For the search of literature review, the Ebscohost data base search was used. Key words used in the search were hypertension, high blood pressure, and hypertension among males. A total of 25 articles related to hypertension were found and another 13 articles discussing high blood pressure and other morbidities were found. Further, no articles related to the topic of hypertension among males were found in the data base. Of the 38 articles found, those that failed to meet search criteria of hypertension and high blood pressure and lifestyle adjustments were eliminated. A total of three articles were left for the literature review.

Literature Review

As discussed earlier, the problem of hypertension has a high prevalence in the United States and the world. Wang et al. (2013) assert that high blood pressure is the single most significant risk factor in the development of cardiovascular disease. The authors further state that low awareness lack of treatment and management leads to an increase in the number of deaths and complications from hypertension. Risk factors such as high body mass index lack of physical exercise and consumption of unhealthy diets cause further problems into an already complex issue.

A National Health and Nutrition Survey reveals that early diagnosis and treatment ensures the prevention of complications of hypertension for instance damage of the arteries and blindness (Nwankwo, Yoon, Burt, & Gu, 2013). However, research by suggests that hypertensive patients may fail to develop signs or symptoms in which case treatment is sought for the eventual complications such as blindness. Lifestyle changes in combination with medication may lower high blood pressure and lead to an improved quality of life for the patient. However, lifestyle modifications alone have been found effective as a first line option treatment for hypertension. These changes include the incorporation 30 minutes of physical activity into the patient’s daily routine.

Ideally the goal of physical exercise is to assist the patient with weight loss and a reduction of the BMI (Khdour et al., 2013). Dietary adjustments entail intake of low sodium diets, intake of high fiber diets, which includes fruits and vegetables, and consumption of low-fat dairy products. Lifestyle modifications also constitute the avoidance of stress and its causative factors such as smoking and alcohol consumption. Dietary changes may involve the nurse or the nutritionist assist the patient develop a feeding plan which is known as dietary approaches to stop hypertension diet.

Applicable Change Model

For patients suffering from hypertension and other chronic diseases, the Chronic Care Model is an effective organizational strategy to caring for hypertensive patients. I this scenario, the model is applicable because it utilizes evidence based research and creates interactions between an educated patient and a proactive team of health care professionals. Moreover, the system is practical and offers support for the patient in management of hypertension (Davy, Bleasel, Liu, Tchan, Ponniah, & Brown, (2015).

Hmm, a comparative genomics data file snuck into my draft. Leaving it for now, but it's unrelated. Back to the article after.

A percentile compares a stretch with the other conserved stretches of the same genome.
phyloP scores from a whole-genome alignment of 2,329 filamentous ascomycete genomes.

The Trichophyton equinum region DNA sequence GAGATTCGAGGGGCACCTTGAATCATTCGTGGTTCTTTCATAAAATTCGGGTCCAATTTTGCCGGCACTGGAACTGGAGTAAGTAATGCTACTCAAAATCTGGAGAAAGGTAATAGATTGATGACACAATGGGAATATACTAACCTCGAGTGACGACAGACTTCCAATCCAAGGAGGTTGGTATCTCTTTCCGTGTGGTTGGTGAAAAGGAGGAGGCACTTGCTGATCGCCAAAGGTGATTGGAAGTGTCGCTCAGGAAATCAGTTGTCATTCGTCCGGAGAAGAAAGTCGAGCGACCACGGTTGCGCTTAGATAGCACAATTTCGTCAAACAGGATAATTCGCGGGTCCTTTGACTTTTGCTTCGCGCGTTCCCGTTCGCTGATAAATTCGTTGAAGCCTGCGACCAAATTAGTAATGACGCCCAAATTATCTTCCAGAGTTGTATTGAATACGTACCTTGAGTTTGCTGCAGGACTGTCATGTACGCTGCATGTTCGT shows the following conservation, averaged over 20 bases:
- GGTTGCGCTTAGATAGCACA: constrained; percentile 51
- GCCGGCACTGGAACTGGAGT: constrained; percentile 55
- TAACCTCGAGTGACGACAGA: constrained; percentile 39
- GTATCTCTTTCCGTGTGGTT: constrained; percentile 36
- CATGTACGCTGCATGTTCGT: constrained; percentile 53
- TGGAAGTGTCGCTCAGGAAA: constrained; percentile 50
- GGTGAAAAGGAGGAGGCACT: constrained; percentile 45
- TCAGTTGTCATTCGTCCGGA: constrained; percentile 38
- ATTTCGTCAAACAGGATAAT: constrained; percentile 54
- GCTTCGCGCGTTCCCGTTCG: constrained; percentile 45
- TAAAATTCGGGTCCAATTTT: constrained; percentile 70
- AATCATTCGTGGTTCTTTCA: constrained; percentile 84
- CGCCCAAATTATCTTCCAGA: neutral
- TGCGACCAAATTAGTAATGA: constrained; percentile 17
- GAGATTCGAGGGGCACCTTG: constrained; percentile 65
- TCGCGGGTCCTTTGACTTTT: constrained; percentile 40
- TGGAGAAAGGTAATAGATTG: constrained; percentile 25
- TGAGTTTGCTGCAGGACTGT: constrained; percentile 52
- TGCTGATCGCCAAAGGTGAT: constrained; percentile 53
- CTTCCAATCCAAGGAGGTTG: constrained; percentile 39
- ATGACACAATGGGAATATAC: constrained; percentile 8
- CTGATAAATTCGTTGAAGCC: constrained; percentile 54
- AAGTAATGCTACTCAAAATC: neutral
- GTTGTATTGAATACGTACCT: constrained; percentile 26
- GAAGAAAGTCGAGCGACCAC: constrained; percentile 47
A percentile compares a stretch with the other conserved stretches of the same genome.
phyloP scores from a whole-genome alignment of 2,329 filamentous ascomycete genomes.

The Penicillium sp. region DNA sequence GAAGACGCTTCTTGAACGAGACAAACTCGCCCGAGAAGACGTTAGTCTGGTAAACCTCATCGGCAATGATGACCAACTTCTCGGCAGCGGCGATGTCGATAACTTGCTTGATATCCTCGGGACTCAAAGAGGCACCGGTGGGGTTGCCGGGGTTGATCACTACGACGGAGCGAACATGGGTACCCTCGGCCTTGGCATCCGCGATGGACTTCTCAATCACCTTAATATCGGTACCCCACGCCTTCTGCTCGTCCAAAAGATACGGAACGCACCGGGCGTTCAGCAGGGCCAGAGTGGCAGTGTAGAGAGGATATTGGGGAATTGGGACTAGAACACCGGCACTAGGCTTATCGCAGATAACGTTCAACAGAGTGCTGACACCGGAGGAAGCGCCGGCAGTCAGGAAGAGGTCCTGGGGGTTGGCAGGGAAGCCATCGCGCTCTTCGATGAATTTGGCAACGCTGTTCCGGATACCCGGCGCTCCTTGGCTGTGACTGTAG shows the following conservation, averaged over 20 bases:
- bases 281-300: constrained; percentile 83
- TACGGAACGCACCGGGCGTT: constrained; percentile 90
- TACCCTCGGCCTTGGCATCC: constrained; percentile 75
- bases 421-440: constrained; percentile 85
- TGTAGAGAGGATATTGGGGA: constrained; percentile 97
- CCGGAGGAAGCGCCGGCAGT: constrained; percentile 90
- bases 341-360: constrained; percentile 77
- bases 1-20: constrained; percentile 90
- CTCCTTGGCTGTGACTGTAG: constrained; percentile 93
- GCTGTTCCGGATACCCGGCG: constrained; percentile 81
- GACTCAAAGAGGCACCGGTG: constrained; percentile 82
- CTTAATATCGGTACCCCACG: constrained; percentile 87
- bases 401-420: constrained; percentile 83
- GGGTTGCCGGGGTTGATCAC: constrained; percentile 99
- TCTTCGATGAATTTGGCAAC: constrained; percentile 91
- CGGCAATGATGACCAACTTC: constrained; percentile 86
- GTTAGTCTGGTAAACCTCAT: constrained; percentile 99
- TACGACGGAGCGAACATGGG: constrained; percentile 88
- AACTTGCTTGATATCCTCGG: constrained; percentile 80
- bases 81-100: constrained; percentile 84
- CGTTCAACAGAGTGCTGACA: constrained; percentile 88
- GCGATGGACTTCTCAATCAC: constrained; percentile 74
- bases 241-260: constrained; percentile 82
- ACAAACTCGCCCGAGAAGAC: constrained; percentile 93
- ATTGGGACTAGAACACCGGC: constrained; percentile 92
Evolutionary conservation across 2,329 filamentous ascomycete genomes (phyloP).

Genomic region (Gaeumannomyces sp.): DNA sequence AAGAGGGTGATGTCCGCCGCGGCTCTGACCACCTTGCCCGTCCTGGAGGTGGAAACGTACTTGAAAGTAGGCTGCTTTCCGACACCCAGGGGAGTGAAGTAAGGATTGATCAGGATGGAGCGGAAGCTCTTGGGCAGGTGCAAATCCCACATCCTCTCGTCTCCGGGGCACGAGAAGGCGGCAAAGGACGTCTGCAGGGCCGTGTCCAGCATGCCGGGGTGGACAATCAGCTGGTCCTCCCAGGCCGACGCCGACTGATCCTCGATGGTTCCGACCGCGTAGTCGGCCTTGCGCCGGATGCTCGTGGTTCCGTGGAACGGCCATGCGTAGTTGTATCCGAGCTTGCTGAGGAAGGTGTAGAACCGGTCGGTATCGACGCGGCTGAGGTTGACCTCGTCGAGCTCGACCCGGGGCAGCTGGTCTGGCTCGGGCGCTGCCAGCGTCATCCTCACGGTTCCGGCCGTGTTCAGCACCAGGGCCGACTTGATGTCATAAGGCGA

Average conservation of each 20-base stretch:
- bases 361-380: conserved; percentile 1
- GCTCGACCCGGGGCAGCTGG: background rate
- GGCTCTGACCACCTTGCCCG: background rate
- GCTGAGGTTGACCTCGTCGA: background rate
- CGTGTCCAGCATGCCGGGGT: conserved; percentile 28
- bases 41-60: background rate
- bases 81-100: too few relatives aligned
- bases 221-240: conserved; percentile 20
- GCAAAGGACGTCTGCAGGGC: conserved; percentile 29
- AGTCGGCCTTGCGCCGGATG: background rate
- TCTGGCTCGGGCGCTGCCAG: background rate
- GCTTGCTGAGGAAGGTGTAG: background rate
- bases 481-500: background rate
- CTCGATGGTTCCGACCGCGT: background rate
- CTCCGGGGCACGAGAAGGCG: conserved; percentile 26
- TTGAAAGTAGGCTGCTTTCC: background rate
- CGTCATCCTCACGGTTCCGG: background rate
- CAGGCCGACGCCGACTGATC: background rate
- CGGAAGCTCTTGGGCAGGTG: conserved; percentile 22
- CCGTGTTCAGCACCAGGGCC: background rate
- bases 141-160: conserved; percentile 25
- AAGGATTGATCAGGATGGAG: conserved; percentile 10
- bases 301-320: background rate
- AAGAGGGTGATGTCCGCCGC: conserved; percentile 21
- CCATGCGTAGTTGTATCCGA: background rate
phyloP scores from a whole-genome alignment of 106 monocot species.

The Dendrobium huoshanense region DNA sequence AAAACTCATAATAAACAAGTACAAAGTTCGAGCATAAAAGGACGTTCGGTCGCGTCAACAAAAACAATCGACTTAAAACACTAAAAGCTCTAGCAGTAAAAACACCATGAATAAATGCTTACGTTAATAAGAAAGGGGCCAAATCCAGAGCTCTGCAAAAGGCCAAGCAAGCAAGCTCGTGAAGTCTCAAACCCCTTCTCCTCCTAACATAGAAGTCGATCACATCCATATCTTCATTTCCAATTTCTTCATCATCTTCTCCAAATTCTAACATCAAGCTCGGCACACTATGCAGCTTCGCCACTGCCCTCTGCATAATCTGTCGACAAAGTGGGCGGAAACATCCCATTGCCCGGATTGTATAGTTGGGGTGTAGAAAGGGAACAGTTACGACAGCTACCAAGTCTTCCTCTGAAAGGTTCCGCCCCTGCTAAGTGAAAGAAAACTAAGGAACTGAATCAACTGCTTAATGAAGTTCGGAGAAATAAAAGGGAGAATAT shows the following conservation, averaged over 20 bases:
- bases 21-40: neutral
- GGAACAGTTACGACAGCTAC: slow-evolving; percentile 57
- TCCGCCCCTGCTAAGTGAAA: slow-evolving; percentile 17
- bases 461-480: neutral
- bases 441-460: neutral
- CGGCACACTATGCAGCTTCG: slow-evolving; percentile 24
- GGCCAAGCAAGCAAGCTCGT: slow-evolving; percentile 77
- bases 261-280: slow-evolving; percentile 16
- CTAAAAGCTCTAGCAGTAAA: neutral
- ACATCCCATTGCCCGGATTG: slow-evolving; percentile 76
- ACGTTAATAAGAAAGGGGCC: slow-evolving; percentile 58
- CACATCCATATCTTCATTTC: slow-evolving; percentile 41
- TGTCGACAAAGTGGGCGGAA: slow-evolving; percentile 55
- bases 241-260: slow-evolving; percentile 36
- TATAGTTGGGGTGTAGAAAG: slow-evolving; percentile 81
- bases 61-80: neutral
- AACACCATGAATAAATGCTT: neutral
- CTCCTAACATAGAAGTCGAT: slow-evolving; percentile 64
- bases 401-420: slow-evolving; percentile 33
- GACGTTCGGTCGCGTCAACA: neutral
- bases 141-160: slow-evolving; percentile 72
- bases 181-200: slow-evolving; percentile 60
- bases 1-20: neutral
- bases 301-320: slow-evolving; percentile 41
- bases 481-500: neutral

Implementation Plan

Following the six components of the Chronic Care Model, the implementation plan will aim to decrease high blood pressure, manage weight, support self-management and decision making that will impact on the overall well-being of the patient. Self-management is critical because it indicates that the patient is in charge of their own health care situation. Applicable changes will be filtered through the components of the Chronic Care Model and tested against evidence-based research to ascertain that they are effective at achieving the goals of blood pressure reduction and weight reduction (Davy, Bleasel, Liu, Tchan, Ponniah, & Brown, (2015).

Potential Barriers to Implementation

Potential barriers to the implementation of the plan include patient apathy and non- adherence to the issues such as physical activity and consumption of healthy diets to achieve the treatment goals of lowering blood pressure and weight reduction (Khatib, 2012). Another key barrier from the patient is an attitude of indifference which may result in the patient viewing the plan as inconsequential and non-contributory to the management of their blood pressure.


As noted, hypertension is among the leading causes of heart attacks, strokes, and other complications. With the right interventions in place, the condition can be managed and treated; hypertension treatment considers two forms of treatment including the use of anti-hypertensive drugs as well as lifestyle modifications. Anti-hypertensive drugs used include diuretics, angiotensin, converting enzymes blockers, beta blockers among others each of the drugs work differently, but all ultimately result in lowering the blood pressure. Therefore, apart from medication, lifestyle changes are also crucial in management and treatment of the disease especially in reducing cardiovascular risks and lowering the blood pressure.








Davy, C., Bleasel, J., Liu, H., Tchan, M., Ponniah, S., & Brown, A. (2015). Effectiveness of chronic care models: Opportunities for improving healthcare practice and health outcomes: A systematic review. BMC Health Services Research15, 194.

Khatib, O. M. (2012). Clinical guideline for the management of hypertension. New York, NY: World Health Organization.

Khdour, M., Hallak, H., Shaeen, M., Jarab, A., & Shahed, Q. A. (2013). Prevalence, awareness, treatment and control of hypertension in the Palestinian population. Journal of Human Hypertension, (10), 623. doi:10.1038/jhh.2013.26

Nwankwo, T., Yoon, S. S., Burt, V., Gu, Q. (2013). Hypertension among adults in the United States: National Health and Nutrition Examination Survey, 2011-2012. NCHS Data Brief (133),1-8.

Wang, J., Ning, X., Yang, L., Lu, H., Tu, J., Jin, W., & … Su, T. (2014). Trends of hypertension prevalence, awareness, treatment and control in rural areas of northern China during 1991-2011. Journal of Human Hypertension28(1), 25-31. doi:10.1038/jhh.2013.44